7 Positive Side-Effects of Birth Control
When it comes to birth control, it may feel like all you ever hear about are negative side effects. But birth control actually has a number of positive attributes besides preventing pregnancy. Out of all U.S. women ages 15-44, 16% are on the pill, 1.6% are on the patch or vaginal ring, and 9.6% are using Long Acting Reversible Contraceptives, or LARCs (also known as IUDs and hormonal implants). While this amounts to millions of American women using birth control, most aren’t aware of the positive impacts of hormonal contraception. Here’s a list of side effects you may not have heard about.
1. Regular periods. The most obvious side effect of birth control, besides preventing pregnancy, is a regular period. That’s right, birth control can help treat both amenorrhea (lack of periods) and menorrhagia (intense periods), by regulating your body’s menstrual cycle. Going on the pill can make your periods shorter, lighter, and even less painful. The pill reduces your body’s amount of prostaglandins—the chemical that causes those painful muscle contractions—thus easing your cramps. If your periods are extremely intense, you can even use the pill to skip them entirely (it’s completely safe).
2. Less PMS. Does your period make you cranky, bloated, and emotional? If it does, you’re in the same boat as 90% of other women who experience PMS (Premenstrual Syndrome) at some point in their life. PMS is the result of shifting amounts of estrogen and progesterone in your body. Birth control provides a steady amount of synthetic versions of these hormones, allowing you to regulate your cycle and the emotions that come with it.
3. Acne treatment. Women’s acne is particularly related to hormonal balance, fluctuating based on one’s menstrual cycle (especially acne on the chin and jawbone). The hormones at play here are androgens and estrogen, created naturally by the body at different moments in the cycle. Excess androgens can cause acne. Hormonal birth control contains estrogen, so taking it orally can restore the body’s hormone balance, preventing painful pimples or clearing up existing ones.
4. Lower risk of ovarian cancer. Ovarian cancer is the fifth most deadly disease for cis women, taking 14,000 lives every year. About 1 in 75 people who have ovaries will get diagnosed with ovarian cancer, and it’s extremely difficult to treat unless it’s caught early. The good news is there’s a simple way to reduce your chances: birth control. Studies have shown that women who take the pill for 1-5 years can cut their chances by up to 40%, while women on the pill for 12 years or more can cut their chances by up to 70%.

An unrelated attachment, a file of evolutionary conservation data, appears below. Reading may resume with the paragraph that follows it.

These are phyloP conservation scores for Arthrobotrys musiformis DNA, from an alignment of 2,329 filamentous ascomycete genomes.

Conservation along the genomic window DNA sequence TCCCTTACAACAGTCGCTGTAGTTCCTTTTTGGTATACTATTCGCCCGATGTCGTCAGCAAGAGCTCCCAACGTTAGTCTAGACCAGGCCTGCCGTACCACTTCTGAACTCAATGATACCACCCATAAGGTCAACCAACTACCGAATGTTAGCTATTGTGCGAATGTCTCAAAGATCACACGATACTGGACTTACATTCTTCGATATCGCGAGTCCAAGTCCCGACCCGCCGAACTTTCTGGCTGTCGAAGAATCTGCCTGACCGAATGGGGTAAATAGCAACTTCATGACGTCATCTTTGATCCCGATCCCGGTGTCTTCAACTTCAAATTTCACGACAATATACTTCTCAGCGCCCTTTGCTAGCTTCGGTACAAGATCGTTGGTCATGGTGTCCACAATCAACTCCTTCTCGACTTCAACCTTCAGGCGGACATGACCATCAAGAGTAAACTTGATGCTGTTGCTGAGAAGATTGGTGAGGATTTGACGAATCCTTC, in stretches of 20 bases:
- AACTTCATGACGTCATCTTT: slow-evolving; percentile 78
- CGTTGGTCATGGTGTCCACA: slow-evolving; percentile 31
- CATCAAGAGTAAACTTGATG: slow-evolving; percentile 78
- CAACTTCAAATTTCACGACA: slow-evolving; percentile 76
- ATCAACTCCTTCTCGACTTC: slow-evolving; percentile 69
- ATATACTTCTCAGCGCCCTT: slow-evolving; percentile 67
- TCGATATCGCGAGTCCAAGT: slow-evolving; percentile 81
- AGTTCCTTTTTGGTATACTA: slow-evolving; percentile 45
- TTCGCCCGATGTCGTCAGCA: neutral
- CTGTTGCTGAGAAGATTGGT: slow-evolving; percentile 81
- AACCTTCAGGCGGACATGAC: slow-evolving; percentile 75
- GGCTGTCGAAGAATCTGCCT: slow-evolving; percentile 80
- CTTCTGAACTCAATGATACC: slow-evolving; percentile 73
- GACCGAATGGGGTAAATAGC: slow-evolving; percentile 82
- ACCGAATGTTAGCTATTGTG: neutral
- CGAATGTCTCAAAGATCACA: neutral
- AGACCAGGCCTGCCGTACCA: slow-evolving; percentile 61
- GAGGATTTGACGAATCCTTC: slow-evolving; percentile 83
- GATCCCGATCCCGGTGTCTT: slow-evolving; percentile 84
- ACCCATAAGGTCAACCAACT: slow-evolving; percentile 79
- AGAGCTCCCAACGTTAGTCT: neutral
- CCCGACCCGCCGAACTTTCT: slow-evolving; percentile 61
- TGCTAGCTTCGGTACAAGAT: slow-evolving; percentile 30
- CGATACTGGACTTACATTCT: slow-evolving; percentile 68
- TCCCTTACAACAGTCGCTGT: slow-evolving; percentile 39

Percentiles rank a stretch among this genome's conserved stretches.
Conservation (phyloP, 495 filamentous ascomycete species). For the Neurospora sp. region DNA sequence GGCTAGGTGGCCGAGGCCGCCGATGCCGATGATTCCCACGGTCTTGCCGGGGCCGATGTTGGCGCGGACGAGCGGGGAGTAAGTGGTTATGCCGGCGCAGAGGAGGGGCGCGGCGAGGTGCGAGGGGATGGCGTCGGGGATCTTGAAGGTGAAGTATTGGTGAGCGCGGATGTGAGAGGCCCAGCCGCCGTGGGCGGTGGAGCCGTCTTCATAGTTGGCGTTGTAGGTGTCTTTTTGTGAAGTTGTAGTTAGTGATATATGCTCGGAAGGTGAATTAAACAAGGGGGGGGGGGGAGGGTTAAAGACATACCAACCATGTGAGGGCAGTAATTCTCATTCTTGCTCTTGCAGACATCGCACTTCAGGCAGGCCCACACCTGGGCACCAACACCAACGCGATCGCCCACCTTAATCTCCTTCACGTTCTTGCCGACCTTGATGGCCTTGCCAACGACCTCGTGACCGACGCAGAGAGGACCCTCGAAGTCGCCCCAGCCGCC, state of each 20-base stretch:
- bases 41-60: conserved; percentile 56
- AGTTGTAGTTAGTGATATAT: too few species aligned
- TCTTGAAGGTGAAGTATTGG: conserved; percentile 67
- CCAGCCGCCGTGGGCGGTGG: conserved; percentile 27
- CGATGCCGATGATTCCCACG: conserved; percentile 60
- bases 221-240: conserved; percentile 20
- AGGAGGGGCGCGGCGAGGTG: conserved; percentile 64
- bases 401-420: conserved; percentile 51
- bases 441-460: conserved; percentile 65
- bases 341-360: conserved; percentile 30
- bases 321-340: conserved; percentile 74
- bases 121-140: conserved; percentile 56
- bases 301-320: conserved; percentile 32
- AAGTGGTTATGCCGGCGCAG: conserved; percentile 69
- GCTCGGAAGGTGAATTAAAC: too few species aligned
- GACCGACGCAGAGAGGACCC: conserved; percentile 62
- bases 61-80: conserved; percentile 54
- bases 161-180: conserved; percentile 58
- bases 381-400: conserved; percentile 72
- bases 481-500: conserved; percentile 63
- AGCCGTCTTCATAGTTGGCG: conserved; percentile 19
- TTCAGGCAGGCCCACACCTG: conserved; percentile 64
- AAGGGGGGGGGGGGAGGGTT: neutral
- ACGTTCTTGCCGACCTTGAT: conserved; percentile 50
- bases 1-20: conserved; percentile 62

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5. Manage Endometriosis. Endometriosis is a condition that causes the cells of one’s uterine lining to grow outside of the uterus, and even on other organs. It can be very painful and cause agonizing periods. Women with endometriosis can easily spend $10,000 annually on expensive surgeries to remove endometrial growths. Luckily, in some women, birth control can be a cost-effective way to treat endometriosis symptoms and prevent further growth. The pill regulates the body’s hormonal cycle, making periods less painful and easier to predict and manage. Further, monophasic, progestin-only pills in particular have been shown to suppress endometrial growth, making symptoms less likely to occur. While the pill cannot cure endometriosis, it can stop it from getting worse, and control pain in up to 75% of endometriosis patients. If you have endometriosis, talk to your doctor about your treatment options.
6. Treat Uterine Fibroids. Uterine fibroids are benign tumours on or around the uterus that can lead to heavy bleeding and discomfort. Similarly to endometriosis, uterine fibroids can cause excruciating periods that can be managed more easily by using birth control. While uterine fibroids’ growth is thought to be affected by estrogen, most birth control pills contain small enough hormone doses that they won’t worsen uterine fibroids, but rather halt their further growth and control their symptoms.
7. Protect against Pelvic Inflammatory Disease. Pelvic Inflammatory Disease, or PID, is a serious infection of the upper reproductive system that is usually caused by untreated chlamydia or gonorrhea. (As most people who get chlamydia and gonorrhea do not show symptoms, it’s important to get tested to prevent conditions like PID, since more than a million people are diagnosed every year.) PID can result in scar tissue forming in or around the fallopian tubes, ectopic pregnancy, infertility, and chronic pain. While PID can be treated, any damage it does to the reproductive system is irreversible. Some research shows that using birth control, which thickens the cervical mucus to prevent sperm from entering, is thought to prevent STI bacteria from moving further up the reproductive system, thus protecting the body from PID. However, the most surefire way to prevent PID is using condoms to stop STIs in their tracks.
If you’re interested in trying out birth control for all the added benefits, great news—you can now skip the hassle of the office visit. With Simple Health, you can get your prescription online and your refills delivered to your door, right when you need them.
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